- Think of hair not as individual strands, but as separate sections. In the case of these bangs, there's four sections of hair.
- For the rest of the hair, I follow the curve of the head when bringing hair down from the brown of the head.
- I like to keep hair as free and wispy as possible when drawing long styles. Sketch it out loosely in this stage.
- Note the arrows for the directions in which each section was drawn.
When satisfied with a basic hairdo, Group together strokes in sections. In this case, I Grouped together all of the strokes making up the bangs area. Expand your strokes under Object and Unite them in Pathfinder. Make sure they form a closed shape. Use the Direct Selection Tool to select the inside of the shape and delete it.
Before I draw the rest of the doll's hair, I want to have a point of reference for the style. She'll be wearing a ponytail and most of it has to original from somewhere: in this case a bow.
- The bow is drawn in four simple parts with five strokes. Draw the right side of the bow as seen below.
- Group together the right side, Copy, Paste, and Reflect it over a vertical axis for the left side. Align the bow sections and Unite them in Pathfinder.
- Set the bow behind the bangs in the Layers panel.
3. Create a Giant Ponytail
I chose a lighter yellow for the base color of the hair. As mentioned previously, most of her hair will be in a giant ponytail. Some parts, however, remain unrestrained on either side of her head.
- Draw some wavy sections of hair on the sides of her face. Group together the sketches strokes and lock them in the Layers panel.
- Using the Pen Tool, draw a few thick sections of hair on either side of her face using the sketched lines as a guide (filled black in this case so it's easy to see).
- Once satisfied with these sections, delete the sketched strokes in the Layers panel and Unite the bangs and forelocks in the Pathfinder panel.
Create a new layer and place it behind the base body in the Layers panel. Starting at the bow, draw wavy lines that curve to the left and back to the right (hitting the midpoint of the body). Fill in with closed shapes either with the Pen Tool or by Uniting expanded strokes and deleting the inside paths of the compound object.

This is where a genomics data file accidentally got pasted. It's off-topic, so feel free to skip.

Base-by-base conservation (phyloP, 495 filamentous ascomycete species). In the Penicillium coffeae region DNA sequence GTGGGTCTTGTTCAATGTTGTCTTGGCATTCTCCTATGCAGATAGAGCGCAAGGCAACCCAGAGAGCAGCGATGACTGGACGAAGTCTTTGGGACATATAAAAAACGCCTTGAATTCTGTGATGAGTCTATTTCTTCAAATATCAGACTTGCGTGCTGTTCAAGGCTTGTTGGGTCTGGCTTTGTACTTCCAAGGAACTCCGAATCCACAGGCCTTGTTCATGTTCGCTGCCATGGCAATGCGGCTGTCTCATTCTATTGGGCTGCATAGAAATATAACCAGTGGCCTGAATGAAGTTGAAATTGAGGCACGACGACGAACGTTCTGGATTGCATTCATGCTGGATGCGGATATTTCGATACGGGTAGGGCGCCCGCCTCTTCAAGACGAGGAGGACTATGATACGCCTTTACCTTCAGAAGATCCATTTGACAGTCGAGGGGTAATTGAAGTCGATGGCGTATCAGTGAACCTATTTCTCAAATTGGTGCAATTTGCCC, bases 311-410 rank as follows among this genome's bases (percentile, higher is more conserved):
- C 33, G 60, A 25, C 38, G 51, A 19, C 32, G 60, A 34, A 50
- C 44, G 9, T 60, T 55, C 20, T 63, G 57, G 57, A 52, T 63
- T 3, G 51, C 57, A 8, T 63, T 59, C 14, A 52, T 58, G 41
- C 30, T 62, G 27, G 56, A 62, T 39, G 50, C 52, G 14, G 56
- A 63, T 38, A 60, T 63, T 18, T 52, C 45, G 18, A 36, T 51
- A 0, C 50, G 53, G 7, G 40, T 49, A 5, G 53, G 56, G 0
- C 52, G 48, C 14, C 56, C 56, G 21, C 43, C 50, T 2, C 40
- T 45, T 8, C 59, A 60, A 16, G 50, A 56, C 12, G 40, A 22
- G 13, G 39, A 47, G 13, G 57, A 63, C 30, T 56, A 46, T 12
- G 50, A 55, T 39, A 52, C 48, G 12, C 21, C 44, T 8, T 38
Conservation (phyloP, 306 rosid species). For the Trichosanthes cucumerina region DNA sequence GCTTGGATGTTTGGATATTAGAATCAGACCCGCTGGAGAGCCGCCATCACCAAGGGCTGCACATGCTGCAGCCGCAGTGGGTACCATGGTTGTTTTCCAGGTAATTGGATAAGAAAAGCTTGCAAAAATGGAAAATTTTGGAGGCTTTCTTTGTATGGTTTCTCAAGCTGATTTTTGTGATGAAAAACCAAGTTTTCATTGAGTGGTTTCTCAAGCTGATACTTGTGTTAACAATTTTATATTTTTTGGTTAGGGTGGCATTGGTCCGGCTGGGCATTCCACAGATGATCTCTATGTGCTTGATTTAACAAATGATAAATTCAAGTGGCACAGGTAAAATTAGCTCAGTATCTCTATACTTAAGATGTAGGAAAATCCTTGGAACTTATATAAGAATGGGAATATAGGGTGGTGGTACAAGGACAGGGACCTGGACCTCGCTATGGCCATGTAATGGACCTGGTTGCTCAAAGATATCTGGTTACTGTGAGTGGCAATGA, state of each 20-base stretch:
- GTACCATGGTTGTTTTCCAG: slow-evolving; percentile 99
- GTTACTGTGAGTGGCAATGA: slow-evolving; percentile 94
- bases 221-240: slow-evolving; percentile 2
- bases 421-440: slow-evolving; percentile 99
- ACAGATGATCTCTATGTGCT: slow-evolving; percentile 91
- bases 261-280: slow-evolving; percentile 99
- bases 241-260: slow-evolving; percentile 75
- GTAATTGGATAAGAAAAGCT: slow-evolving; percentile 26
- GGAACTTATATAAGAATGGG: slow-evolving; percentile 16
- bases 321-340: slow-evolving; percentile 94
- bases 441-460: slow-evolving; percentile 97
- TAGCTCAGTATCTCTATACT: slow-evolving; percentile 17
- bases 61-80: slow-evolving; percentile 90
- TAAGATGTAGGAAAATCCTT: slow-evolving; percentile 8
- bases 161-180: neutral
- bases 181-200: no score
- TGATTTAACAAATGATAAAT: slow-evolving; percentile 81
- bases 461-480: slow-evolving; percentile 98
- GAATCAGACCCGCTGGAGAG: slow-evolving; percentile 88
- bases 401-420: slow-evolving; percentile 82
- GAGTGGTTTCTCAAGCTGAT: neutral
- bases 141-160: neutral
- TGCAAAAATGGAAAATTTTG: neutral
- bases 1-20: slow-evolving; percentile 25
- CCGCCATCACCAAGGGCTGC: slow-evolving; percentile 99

To create a simple outline, Copy and Paste the ponytail and set the fill and stroke to dark brown. In the Stroke panel, select Round Caps and Round Corners and a weight of 2-3pts. Align with the base ponytail and set it behind in the Layers panel. Repeat for the bangs and forelocks layer.
Now we need to draw some strands. You can use the Pen Tool if you want more precision, just vary your stroke weights. If you're using the Paintbrush Tool, like I did, check out the option settings I have for the default round brush. I'm keeping the strokes at either 0.5pt or 0.25pt weights. Follow the curves of the ponytail and draw overlapping strokes that emphasize the sections of hair.
When satisfied with the lines you've drawn, Expand your strokes. Copy, Paste, and align the base ponytail shape behind the strokes and hit Intersect in the Pathfinder panel.
Repeat for the front section of hair. Note how the lined get thinner in the middle sections of the hair and thicker towards the outer edges. Expand all strokes and either use the Shape Builder Tool or Pathfinder to cut them to the main hair shape's boundaries. Unite or Group them together to keep your Layers panel organized.
4. Render the Hair
Check out the linear gradient below. It contains three yellows as follows:
- R: 255 G: 240 B: 131
- R: 255 G: 214 B: 132
- R: 252 G: 171 B: 79
Apply a similar one, or the same one, to
For shadows on the hair, draw shapes that accentuate the underside of each section as well as where other sections of hair overlap. use the Shape Builder Tool to conform shapes to the main compound shape of hair. The linear gradient seen below has R: 123 G: 25 B: 22 at 100% Opacity and R: 255 G: 214 B: 132 at 0% Opacity.
For highlights, use the bright yellow from the gradient in Step 1 and lighter tones of the base color. I've drawn curves shapes over large sections of hair as well as drawn small, transparent circles denoting hotspots. Group together all shadow and highlight components and place them beneath the line work in the hair in the Layers panel.
The steps to rendering the bow are similar to the ones done in the hair.
- Draw the bow (already done in Section 2, Step 3).
- Outline the bow with the same method as you did hair from Section 3, Step 3.